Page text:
Para Banking Services
Category : Banking
Para Banking Services
Para banking activities refer to those activities carried out by the bank which are other than their normal day-to-day activities (deposits withdrawals, giving credit/ etc.). The Para Banking activities include insurance business, portfolio management services, pension fund management, mutual funds business, money market mutual funds underwriting of bonds of PSUs, investment in venture capital funds, etc. The para Banking activities which can be performed by bank have been permitted by KBI. Banks can do these activities either departmentally or by setting up subsidiaries to undertake the type of business.
SUBSIDIARIES OF BANKS
Banks are allowed to form subsidiaries as per Section 19(1) of the Banking Regulation Act, 1949. Banks can invest up to 10 percent of their capital in the subsidiaries.
Banks may form a subsidiary company tor undertaking the types of businesses which a banking company is otherwise permitted to undertake, with prior approval of Reserve Bank of India
Most well-known banks today have subsidiaries, which offer numerous financial services, such as dealing with mutual funds leasing equipment, or investing in venture capital funds (VCF).
Some well-known subsidiaries of major banks m India that offer para-banking services include SBI Pension Funds Private Ltd, SBI Mutual Fund, ICICI Ventures, ICICI Prudentials, HDFC Securities (HS), and more. Not only individuals, but companies too, avail these services. These financial services help people or companies to manage their assets, invest funds profitably, etc.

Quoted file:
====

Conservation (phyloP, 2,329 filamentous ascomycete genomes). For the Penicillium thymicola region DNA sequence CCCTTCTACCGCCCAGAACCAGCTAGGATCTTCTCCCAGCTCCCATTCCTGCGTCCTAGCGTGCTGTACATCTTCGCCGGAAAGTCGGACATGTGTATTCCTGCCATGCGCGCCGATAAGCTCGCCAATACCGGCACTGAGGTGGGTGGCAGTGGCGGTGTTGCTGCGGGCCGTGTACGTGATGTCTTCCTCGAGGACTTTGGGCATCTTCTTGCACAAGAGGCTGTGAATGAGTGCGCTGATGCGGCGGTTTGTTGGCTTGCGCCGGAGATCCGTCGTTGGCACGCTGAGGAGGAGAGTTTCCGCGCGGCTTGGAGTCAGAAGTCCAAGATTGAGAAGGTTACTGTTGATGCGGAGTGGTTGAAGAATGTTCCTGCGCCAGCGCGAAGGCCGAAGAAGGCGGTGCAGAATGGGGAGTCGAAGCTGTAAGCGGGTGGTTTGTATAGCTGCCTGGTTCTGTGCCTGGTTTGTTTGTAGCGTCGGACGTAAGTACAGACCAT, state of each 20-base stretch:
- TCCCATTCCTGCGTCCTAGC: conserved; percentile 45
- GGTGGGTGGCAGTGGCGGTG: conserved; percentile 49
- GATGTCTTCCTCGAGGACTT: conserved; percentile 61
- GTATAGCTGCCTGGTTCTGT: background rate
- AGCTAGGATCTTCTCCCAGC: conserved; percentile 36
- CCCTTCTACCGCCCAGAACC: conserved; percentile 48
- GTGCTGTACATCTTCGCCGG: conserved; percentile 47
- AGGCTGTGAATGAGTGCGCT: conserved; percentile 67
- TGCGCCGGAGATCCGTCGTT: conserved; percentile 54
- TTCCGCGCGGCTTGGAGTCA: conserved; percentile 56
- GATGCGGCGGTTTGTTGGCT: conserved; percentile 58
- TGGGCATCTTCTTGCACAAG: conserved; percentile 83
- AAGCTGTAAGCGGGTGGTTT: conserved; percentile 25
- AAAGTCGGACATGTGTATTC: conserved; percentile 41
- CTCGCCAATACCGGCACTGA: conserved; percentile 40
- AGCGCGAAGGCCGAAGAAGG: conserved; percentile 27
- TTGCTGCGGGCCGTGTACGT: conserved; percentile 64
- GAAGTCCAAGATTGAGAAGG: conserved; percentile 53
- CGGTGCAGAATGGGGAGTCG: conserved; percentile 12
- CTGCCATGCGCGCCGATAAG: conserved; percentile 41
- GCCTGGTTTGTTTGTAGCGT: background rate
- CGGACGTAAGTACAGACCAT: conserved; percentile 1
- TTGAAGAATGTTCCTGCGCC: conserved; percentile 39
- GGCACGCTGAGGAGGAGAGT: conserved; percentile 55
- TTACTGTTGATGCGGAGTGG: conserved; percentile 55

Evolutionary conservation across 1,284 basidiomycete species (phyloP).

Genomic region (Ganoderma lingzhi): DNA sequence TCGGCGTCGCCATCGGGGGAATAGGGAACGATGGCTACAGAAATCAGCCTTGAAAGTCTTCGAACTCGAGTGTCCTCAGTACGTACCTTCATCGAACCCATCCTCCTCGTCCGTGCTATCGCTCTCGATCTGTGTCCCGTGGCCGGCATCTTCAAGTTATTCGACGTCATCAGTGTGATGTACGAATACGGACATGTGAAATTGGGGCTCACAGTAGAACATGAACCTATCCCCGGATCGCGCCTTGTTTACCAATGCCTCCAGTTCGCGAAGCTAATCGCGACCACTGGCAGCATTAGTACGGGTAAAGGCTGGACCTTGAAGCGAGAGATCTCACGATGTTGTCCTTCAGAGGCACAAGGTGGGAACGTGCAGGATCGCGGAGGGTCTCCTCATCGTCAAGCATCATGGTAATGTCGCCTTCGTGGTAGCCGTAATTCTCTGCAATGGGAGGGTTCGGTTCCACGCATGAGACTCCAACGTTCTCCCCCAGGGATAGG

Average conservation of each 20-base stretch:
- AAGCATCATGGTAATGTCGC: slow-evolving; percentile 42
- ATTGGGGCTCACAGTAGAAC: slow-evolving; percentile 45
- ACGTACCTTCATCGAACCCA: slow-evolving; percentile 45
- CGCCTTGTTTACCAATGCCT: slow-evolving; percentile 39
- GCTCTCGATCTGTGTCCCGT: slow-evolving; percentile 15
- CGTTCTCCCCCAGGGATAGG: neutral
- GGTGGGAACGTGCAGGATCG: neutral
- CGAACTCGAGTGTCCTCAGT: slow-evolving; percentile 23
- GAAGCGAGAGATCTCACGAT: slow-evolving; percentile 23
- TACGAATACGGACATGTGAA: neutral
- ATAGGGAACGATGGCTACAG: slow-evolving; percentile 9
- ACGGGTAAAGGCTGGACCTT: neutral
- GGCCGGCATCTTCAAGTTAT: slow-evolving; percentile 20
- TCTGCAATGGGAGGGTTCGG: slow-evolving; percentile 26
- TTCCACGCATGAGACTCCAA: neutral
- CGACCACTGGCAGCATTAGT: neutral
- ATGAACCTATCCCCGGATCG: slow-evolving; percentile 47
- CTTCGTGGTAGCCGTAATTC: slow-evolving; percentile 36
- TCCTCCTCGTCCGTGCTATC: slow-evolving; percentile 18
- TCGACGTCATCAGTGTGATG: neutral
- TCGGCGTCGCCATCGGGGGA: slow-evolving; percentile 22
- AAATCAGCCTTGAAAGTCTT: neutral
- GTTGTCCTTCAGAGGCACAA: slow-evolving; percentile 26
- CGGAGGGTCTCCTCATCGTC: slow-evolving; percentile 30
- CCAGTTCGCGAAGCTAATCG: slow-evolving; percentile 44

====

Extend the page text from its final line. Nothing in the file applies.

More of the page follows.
Activities of Indian Banks which come under Para Banking are as follows -
Relationship with Subsidiaries
A sponsor bank is required to maintain an arm’s length" relationship with the subsidiary/ mutual fund sponsored by it in regard to business parameters such as, taking undue advantage in borrowing/lending funds, transferring/selling/ buying of securities at rates other than market rates, giving special consideration for securities transactions, overindulgence in supporting/ financing the subsidiary, financing the bank's clients through them when the bank itself is not able or is not permitted to do so, etc. Supervision by the parent bank should not, however, result in interference in the day-to-day management of the affairs of the subsidiary/mutual fund.
Relationship with Systemically Important Non-Banking Financial Companies
The regulatory gaps in the area of bank and NBFC operations contribute to creating the possibility of regulatory arbitrage and hence may give rise to an uneven playing field and systemic risk. As such banks are advised to follow the regulatory framework mentioned below as regards their relationship with systemically important NBFCs:
(a) NBFCs promoted by the parent/group, of a foreign bank having presence in India, which is a subsidiary of the foreign bank's parent/group or where the parent/group is having management control would be treated as part of that foreign bank's operations in India and brought under the ambit of consolidated supervision as applicable to Indian banks.
(b) Where a foreign bank is holding between 10% and 50% (both included) of the issued and paid up equity of an NBFC, it will be required to demonstrate that it does not have management control in case the NBFC is to be kept outside the ambit of consolidated prudential regulations.